Thousands Protest Bush’s Murder Of An Innocent Man
By: Bryan Hadley
Horrified that the state of Texas was executing an innocent man, thousands of people protested outside the state prison in Huntsville and elsewhere around the country as Gary Graham was strapped to a gurney and murdered on June 22.
Prison officials had to use more leather straps than usual because Graham – who changed his name to Shaka Sankofa – fought his execution to the very end. His last words were an appeal to continue fighting the injustice of the death penalty. “We must continue to stay strong all around the world, and people must come together to stop the systematic killing of poor and innocent Black people,” Shaka said, as the executioners pumped poison into his veins.
Shaka’s case gained national attention because it represented everything that’s wrong with the criminal justice system. Shaka was a juvenile at the time he was sentenced to death on the flimsy testimony of one eyewitness. And because he was too poor to hire a lawyer, he got stuck with an incompetent, court-appointed attorney.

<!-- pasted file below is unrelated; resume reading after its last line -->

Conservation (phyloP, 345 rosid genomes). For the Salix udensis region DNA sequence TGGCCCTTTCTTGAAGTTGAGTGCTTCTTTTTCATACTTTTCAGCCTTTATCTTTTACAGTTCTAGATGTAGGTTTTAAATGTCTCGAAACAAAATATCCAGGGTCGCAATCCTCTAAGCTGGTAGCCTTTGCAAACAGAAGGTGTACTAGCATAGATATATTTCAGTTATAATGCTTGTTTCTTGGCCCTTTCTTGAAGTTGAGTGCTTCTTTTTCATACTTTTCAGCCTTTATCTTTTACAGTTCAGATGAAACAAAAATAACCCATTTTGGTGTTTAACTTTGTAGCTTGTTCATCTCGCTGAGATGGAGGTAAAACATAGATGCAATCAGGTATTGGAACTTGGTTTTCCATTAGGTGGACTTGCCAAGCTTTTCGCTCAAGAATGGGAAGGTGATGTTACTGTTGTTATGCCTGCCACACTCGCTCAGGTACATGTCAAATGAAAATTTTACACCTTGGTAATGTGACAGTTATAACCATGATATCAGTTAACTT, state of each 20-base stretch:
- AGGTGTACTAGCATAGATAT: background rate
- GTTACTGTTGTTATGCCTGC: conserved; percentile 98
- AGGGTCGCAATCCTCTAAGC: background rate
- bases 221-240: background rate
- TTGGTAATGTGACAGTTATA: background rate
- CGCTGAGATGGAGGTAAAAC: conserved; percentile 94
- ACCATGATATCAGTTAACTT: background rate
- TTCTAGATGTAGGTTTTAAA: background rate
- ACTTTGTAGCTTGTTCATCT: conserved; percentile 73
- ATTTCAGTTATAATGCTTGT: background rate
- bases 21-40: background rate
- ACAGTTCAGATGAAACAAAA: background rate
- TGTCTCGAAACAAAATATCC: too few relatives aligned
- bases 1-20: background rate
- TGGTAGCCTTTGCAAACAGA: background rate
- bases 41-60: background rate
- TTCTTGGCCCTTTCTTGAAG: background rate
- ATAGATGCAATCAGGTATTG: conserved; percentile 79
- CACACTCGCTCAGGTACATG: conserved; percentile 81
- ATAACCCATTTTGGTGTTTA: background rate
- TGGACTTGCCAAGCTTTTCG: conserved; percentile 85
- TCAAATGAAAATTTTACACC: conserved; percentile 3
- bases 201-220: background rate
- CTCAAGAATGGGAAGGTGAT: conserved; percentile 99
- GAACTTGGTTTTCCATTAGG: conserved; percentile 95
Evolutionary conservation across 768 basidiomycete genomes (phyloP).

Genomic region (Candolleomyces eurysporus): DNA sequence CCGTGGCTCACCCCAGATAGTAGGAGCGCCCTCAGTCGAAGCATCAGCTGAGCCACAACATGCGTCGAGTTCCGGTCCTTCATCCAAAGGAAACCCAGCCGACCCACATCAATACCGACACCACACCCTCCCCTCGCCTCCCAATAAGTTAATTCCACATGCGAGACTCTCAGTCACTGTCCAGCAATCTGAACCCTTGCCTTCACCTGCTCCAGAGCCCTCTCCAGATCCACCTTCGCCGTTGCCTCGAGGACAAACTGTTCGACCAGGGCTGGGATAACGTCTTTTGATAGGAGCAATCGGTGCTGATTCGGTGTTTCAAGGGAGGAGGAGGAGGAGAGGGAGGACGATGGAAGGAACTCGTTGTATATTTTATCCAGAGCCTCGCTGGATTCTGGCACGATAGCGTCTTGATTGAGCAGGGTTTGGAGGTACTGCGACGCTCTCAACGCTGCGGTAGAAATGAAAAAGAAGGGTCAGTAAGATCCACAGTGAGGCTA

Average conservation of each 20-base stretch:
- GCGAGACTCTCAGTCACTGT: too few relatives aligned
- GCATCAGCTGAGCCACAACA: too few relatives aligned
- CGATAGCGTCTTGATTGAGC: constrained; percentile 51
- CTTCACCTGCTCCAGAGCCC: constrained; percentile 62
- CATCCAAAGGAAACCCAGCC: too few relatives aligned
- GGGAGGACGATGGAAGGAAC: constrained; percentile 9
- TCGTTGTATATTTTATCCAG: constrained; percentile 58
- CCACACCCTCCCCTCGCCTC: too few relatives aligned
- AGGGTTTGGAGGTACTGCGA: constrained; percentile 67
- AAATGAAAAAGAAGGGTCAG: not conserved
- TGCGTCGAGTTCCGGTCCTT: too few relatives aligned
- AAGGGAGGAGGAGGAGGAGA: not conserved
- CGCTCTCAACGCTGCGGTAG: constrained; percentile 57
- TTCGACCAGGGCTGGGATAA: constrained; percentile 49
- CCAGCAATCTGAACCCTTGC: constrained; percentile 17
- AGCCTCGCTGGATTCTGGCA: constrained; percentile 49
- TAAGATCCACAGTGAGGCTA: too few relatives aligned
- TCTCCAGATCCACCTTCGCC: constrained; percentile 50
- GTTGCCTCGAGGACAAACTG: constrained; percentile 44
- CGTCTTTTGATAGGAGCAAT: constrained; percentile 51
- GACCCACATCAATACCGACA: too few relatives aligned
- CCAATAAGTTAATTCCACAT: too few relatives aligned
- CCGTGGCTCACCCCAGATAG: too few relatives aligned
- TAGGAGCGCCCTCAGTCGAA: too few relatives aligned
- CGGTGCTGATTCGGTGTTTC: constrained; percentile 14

Activists organized across the country to draw attention to the case. June 19 was a national day of action in many major cities. In Austin, Texas, 200 demonstrators marched from the state capitol to the governor’s mansion. Fifteen activists sat down in the driveway and were arrested.
“They can arrest us, but they’ll never silence us,” Ashanti Chimeranga, a longtime advocate for Shaka told the crowd. “When they respond to us the way they did, dragging young people of conscience down the street, this only tells us we’re doing something right. When they strike back, you know that you have struck a blow.”
On June 22, after the Texas Board of Pardons and Paroles refused to stop the execution, 200 demonstrators returned to the mansion. Others were already on their way to the prison in Huntsville, where the crowd grew to more than 2,000 – making it one of the largest demonstrations ever held to protest an execution.
Protesters vowed to keep up the fight. As Campaign activist Ingrid Ristroph told protesters in Huntsville: “This is one battle. This isn’t the end of the war.”